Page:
More than two million EU citizens have so far been granted settled status, official figures have shown, as experts warn those who fail to apply on time could face the UK’s “hostile environment” approach to immigration.
Numbers from the Home Office revealed that out of the 3.8 million applications received by the government’s EU Settlement Scheme up to 31 July, more than two million have been granted settled status, giving them the permanent right to remain in the UK after the Brexit transition period ends.
On top of this, almost 1.5 million were granted pre-settled status, which allows recipients to remain for five years, after which they become eligible to apply for full settled status.
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The figures, which include all applications since the scheme opened, showed that 4,600 applications were refused, 36,500 were withdrawn or void and 34,900 were invalid.
Commenting on the figures, Chetal Patel, partner at Bates Wells, said the number of invalid applications was “relatively high”, and called on the Home Office to publish detailed reasons why applications are considered invalid.
Patel also warned that the EU citizens who failed to apply for the scheme in time could find themselves subject to the government’s “hostile environment” policy – a set of immigration policies designed to make staying in the UK difficult for individuals who don’t have leave to remain.
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“I have concerns that elements of the hostile environment may kick in if individuals haven’t applied for status by the deadline – especially if they can’t demonstrate reasonable grounds for missing it,” she said, adding that applicants don’t have to accept pre-settled status – which is less secure than settled status and requires the applicant to apply again for settled status after they have been in the country for five years.
“[Applicants] can upload additional evidence to confirm their period of residency which will then be considered by a caseworker. In essence, they get a second bite of the cherry,” said Patel.
Patel added that organisations could signpost employees to government advice on the settlement scheme, but cautioned against asking employees directly whether they had applied, in order to reduce the risk of discrimination between those who have and haven’t applied prior to the deadline of 30 June 2021.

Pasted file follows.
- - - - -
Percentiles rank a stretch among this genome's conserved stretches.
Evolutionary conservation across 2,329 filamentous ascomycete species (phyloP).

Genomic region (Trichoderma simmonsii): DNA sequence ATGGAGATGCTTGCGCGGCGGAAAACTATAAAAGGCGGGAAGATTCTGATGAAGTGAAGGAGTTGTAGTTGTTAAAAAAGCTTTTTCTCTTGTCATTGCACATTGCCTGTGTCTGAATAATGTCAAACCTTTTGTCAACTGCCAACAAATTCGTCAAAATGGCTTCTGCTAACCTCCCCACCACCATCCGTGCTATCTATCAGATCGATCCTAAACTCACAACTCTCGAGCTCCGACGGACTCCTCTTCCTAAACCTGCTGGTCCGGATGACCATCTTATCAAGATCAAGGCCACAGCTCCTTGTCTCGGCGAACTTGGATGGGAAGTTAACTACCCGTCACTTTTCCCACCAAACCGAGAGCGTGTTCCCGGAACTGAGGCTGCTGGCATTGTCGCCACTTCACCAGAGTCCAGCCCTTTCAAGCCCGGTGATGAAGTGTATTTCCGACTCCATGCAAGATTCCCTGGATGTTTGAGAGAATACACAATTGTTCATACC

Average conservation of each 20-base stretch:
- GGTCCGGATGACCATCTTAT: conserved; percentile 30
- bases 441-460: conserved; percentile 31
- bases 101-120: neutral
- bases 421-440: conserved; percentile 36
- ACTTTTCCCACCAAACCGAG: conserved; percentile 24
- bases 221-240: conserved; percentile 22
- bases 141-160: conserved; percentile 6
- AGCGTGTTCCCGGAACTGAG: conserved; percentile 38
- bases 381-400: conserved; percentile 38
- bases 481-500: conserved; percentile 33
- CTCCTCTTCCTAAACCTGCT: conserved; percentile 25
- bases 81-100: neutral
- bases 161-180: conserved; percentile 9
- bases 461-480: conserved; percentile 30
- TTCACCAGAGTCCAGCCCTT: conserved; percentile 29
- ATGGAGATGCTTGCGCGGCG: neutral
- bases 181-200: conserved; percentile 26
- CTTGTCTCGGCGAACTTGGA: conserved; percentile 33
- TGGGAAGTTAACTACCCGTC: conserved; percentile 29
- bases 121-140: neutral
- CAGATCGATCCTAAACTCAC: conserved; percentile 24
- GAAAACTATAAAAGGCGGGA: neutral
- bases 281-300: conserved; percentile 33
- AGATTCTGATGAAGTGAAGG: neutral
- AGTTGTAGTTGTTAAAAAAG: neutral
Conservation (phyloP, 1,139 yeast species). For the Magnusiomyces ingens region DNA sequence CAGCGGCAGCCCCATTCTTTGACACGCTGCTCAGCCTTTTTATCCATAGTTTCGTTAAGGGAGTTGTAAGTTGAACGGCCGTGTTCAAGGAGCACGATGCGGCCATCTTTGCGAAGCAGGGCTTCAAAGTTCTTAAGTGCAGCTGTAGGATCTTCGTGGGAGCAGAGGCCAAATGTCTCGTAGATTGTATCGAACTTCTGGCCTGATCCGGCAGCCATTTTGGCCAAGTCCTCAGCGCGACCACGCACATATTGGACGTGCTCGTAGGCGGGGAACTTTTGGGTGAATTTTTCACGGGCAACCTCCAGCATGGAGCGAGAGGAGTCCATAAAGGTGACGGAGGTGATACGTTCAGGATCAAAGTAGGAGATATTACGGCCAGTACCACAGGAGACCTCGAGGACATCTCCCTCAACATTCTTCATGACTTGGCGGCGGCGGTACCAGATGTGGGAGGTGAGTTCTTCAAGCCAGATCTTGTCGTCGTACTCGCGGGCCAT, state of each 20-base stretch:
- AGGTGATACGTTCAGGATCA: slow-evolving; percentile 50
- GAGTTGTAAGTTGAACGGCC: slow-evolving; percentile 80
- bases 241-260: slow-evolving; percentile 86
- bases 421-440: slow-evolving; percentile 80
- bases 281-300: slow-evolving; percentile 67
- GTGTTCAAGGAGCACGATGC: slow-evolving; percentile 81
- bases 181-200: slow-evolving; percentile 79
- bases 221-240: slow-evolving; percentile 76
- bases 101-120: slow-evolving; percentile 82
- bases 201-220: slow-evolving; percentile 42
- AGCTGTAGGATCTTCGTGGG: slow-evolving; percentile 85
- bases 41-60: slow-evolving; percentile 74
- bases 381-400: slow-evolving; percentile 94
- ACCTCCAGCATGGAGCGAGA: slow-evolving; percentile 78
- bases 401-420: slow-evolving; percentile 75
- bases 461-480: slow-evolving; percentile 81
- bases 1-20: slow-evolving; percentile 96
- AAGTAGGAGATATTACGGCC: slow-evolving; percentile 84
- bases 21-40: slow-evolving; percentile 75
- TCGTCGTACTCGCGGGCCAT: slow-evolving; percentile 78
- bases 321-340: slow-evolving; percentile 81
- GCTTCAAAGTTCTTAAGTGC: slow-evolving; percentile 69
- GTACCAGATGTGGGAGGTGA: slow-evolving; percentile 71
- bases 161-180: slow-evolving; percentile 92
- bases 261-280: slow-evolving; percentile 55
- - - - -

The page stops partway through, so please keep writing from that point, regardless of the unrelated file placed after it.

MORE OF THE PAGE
“There may be non-discriminatory reasons for employers to ask about this and they are entitled to do so in those instances, for example, when they are seeing if their staff need any further assistance around the use of the mobile app,” she added
Jonathan Beech, managing director of Migrate UK, said there had definitely been a “sharp increase” in the number of applications voided or refused when compared to previous figures. But, he said, it was unlikely that this was due to a change of policy by the Home Office.
Instead, he said, it was likely that the Home Office was working through its backlog of more complicated cases that needed attention from caseworkers. “Being more complex means there is a higher chance of there being problems with the case, hence refusals or voided applications,” he said.
Lockdown could also be affecting caseworkers’ ability to request further information from applicants, which could explain the increase in video cases, he said: “Being overseas [or locked down] could mean the messages are not getting through to the applicant and after numerous attempts to contact the person, the caseworker decided to refuse.”
“Maybe the Home Office is closing a lot of cases where there has been no response,” Beech added.